The Art of Tailgating 

From Hail Marys to Bloody Marys

Picture this--it's a few degrees above freezing, and the Broncos are about to play Louisiana Tech in the last home game of a record-breaking season. The effects of their golden year have rippled high and low, causing a justified ruckus in the BCS and riling up a local fan base in the many thousands. Bronco fans are known for their fearlessness in the face of cold weather and ridicule (wearing pom-poms in your pants does have its consequences), but even more impressive than their spirit turf-side is their artfulness in the parking lot. What am I getting at? Those Bronco fans cook a mean bratwurst.

At 11 a.m., I layer two fleeces and a down coat, thermal pants, jeans, ski socks, a wool beanie and two pairs of gloves. There is no way I'm going to let the coldest day of the year (literally) stop me from enjoying my very first live Bronco game and the veritable buffet of tailgate goodies. Foraging along the Julia Davis side of the river, I come upon something that looks like a nomadic village. Party tents billow in the wind (which is reaching hurricane force), and dozens of people are drinking, eating and laughing around two long tables covered with edible Americana. There is a roaring fire in the center of the encampment, and a collection of chairs sit empty in front of a television blaring the pre-game show. Everyone I see treats me like I'm one of them, just another friend waiting for a juicy Kobe beef burger with Swiss on a toasted sesame bun. No one has any idea who I am, but there are so many folks in this group that no one really notices. When I announce my name and purpose, they warm even more, giving me a tour of the day's menu. According to Misty Dustin, this feast is paltry compared to the usual routine.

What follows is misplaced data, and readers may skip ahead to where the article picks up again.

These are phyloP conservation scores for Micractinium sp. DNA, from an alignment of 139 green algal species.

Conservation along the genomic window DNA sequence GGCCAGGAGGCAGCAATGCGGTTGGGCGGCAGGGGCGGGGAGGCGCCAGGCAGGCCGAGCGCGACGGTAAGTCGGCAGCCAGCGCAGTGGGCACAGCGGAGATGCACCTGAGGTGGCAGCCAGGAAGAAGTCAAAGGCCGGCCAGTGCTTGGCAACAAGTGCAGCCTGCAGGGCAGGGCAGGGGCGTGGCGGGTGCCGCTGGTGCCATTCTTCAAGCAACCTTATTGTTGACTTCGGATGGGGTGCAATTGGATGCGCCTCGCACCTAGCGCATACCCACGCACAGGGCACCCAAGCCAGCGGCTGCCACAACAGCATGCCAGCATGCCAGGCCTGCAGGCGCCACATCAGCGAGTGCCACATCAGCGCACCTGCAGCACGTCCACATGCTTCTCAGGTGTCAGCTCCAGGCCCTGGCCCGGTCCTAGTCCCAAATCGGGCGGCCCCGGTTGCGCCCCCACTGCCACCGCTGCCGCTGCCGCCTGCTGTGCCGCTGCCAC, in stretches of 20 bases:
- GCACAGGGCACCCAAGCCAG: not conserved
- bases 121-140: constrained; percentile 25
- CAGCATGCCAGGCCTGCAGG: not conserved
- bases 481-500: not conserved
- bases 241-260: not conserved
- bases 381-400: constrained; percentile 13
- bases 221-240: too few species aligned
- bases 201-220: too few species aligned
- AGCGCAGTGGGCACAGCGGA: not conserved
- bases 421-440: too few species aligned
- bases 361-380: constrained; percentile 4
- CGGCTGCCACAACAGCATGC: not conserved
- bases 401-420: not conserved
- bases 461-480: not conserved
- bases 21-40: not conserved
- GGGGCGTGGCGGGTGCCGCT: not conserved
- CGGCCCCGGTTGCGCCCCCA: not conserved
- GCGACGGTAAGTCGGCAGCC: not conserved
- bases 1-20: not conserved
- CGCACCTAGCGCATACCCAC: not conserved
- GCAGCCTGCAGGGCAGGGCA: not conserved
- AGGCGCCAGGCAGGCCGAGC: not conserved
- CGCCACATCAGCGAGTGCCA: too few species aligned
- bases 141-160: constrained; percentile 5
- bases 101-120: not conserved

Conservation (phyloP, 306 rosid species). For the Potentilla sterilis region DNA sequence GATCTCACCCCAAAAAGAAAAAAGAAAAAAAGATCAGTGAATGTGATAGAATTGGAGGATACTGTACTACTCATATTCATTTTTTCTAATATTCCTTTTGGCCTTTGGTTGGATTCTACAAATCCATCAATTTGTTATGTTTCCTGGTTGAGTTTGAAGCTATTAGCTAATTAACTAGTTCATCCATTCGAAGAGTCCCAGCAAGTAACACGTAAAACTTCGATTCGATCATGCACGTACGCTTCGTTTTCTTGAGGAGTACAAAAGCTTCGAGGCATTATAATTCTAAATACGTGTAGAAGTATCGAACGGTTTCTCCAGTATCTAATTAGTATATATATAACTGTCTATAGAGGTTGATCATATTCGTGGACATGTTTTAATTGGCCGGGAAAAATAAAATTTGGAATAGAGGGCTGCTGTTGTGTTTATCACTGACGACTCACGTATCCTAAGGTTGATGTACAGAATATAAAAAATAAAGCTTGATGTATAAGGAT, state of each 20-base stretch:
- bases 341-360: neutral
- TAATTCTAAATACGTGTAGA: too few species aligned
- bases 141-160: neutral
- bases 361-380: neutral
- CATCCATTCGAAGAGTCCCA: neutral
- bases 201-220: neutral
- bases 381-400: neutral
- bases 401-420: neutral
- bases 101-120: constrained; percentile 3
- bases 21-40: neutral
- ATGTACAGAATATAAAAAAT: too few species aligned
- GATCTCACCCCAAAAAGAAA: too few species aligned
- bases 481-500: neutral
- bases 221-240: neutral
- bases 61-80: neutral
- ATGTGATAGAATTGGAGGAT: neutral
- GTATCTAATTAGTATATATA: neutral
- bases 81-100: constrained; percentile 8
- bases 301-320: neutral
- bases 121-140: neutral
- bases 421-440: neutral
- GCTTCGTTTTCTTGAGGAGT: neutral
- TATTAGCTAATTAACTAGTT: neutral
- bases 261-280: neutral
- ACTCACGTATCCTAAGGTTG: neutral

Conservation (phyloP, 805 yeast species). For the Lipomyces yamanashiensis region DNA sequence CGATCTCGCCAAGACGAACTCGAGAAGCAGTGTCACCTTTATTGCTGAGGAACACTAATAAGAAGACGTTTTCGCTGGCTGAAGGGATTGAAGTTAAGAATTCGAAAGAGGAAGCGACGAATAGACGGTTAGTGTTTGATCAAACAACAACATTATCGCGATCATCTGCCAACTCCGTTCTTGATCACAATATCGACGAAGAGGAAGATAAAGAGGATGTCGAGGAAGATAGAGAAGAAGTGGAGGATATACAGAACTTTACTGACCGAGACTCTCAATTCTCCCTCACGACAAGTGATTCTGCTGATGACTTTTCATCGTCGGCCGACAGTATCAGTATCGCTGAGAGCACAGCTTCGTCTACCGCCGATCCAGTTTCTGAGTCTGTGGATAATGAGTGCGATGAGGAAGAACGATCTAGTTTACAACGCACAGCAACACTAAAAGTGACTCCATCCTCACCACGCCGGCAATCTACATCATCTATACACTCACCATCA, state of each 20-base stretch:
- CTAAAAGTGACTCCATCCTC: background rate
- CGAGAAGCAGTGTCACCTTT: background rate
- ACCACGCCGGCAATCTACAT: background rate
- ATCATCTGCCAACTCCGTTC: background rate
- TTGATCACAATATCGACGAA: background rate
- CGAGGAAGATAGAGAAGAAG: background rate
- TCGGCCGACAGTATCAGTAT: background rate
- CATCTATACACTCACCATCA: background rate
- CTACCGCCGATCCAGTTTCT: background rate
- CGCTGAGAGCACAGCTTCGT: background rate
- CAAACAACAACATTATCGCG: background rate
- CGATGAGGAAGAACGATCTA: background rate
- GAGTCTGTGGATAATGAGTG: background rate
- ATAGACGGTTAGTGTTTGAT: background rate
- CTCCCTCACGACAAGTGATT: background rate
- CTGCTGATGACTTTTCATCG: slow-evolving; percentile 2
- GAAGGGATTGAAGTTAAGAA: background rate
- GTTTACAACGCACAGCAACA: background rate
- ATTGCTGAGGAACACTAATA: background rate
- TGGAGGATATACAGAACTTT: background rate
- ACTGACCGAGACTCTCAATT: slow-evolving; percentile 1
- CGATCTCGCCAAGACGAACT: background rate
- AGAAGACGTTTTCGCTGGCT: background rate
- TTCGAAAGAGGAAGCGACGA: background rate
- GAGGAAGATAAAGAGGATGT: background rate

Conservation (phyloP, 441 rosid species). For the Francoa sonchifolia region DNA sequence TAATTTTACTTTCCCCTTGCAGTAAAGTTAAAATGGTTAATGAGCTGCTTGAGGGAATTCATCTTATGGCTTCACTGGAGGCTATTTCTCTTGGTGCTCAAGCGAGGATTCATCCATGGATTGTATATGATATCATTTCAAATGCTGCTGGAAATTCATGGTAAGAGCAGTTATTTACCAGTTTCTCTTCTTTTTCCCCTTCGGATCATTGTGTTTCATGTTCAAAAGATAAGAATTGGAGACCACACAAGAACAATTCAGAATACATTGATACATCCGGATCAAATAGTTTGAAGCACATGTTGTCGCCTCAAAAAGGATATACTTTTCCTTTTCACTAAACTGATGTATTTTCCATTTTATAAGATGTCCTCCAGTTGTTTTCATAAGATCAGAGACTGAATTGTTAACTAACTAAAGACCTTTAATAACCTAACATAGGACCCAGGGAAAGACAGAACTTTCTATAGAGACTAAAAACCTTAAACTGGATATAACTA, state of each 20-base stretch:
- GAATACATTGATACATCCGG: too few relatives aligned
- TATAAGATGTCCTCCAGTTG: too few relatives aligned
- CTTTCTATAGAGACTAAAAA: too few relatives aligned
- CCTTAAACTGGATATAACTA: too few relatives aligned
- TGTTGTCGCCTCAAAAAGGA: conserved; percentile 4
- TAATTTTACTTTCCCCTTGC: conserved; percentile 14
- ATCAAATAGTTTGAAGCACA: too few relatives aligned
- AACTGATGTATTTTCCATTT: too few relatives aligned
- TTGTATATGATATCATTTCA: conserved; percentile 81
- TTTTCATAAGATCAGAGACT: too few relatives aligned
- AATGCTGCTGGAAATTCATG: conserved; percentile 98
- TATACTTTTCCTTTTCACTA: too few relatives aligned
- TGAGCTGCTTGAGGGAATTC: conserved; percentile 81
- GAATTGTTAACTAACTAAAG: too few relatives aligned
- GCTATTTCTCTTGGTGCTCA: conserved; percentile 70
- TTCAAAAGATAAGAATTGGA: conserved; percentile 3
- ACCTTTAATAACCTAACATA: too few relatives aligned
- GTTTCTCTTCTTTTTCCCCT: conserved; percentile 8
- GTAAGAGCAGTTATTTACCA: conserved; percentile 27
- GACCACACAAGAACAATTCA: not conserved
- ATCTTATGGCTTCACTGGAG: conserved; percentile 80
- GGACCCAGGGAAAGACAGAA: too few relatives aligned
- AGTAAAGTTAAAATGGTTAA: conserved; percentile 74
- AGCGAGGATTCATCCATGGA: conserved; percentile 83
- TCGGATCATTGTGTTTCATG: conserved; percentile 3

"We went the whole season without having burgers, so we decided to do it today," she says, waving her hand over the abundance of side dishes like Vanna White on a vowel. There are homemade baked beans with big chunks of pork, two colors of corn chips with a six-layer dip, loaded baked potatoes, hot dogs, teriyaki chicken, shell pasta salad with black olives and purple grapes, several winter floral arrangements and plates full of pre-sliced fixings for the meat sizzling on the grill.